Supermarket chains Kmart and Bunnings are the subject of an investigation by Australia’s CNIL into the scheme’s impact on customer privacy.
Smile, you’re being filmed… and analyzed! In Australia, consumer association Choice learned that supermarkets Kmart and Bunnings had tested facial recognition and shared the information with the media, prompting an investigation by the OPCW, the CNIL’s Australian equivalent. Objective: To understand the true intentions of these brands and the data collected on customers through this technology.
Prevent fraud and theft
Both companies explained that they want to use facial recognition to detect customers who have been banned from their stores, for example for fraud or theft, so it cannot be repeated. “When customers insult our staff, pull out weapons, spit or hit us, we ban them from our stores. But this ban is ineffective if it is difficult to enforce.Bunnings manager Mike Schneider explained Guardian. Facial recognition provides an opportunity to detect a prohibited person entering a store and helps our team deal with the situation before it escalates. »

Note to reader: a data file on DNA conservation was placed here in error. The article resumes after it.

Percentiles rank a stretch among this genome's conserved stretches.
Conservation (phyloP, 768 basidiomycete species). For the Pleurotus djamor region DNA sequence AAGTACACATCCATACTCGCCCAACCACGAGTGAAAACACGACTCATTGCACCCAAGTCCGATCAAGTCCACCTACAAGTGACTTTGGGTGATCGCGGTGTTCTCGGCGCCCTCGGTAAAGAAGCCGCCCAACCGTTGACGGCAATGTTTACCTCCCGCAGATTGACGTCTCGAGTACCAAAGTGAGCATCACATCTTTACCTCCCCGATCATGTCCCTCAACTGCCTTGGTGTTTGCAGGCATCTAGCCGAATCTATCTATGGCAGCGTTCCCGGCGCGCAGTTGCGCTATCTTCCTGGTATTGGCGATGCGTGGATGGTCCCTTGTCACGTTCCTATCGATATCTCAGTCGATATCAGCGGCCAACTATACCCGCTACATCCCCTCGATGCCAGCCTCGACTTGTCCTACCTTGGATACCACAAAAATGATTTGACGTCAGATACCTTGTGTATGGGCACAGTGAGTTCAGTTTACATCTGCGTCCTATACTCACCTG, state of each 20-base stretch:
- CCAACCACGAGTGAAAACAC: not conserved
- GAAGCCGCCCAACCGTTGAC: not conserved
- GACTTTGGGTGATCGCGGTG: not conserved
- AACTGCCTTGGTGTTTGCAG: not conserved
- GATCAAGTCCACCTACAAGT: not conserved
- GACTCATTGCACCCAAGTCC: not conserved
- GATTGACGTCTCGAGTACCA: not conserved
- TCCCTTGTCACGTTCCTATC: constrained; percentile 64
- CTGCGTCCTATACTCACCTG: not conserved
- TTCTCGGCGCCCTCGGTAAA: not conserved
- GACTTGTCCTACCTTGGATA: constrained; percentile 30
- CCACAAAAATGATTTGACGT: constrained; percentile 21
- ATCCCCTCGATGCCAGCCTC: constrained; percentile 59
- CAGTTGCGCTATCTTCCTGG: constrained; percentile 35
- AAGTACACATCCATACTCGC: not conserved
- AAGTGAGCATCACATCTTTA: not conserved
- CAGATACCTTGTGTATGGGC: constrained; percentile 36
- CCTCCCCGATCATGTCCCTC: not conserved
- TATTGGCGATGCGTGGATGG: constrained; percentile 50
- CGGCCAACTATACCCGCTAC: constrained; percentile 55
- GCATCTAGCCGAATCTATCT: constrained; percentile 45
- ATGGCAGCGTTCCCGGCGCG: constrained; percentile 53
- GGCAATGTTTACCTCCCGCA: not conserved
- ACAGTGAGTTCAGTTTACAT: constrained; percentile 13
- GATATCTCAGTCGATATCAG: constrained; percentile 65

So supermarkets do not keep data and images of other customers for marketing purposes. Despite these explanations, this facial recognition program is worrying because customers are not aware of it and can be analyzed without their consent.
Facial recognition, a controversial technology
The suspension of this project is another example of the tensions and ethical issues surrounding facial recognition. Special Institution Clearview AI Several countries have been fined millions of euros for collecting billions of photos on social networks without asking users’ consent.
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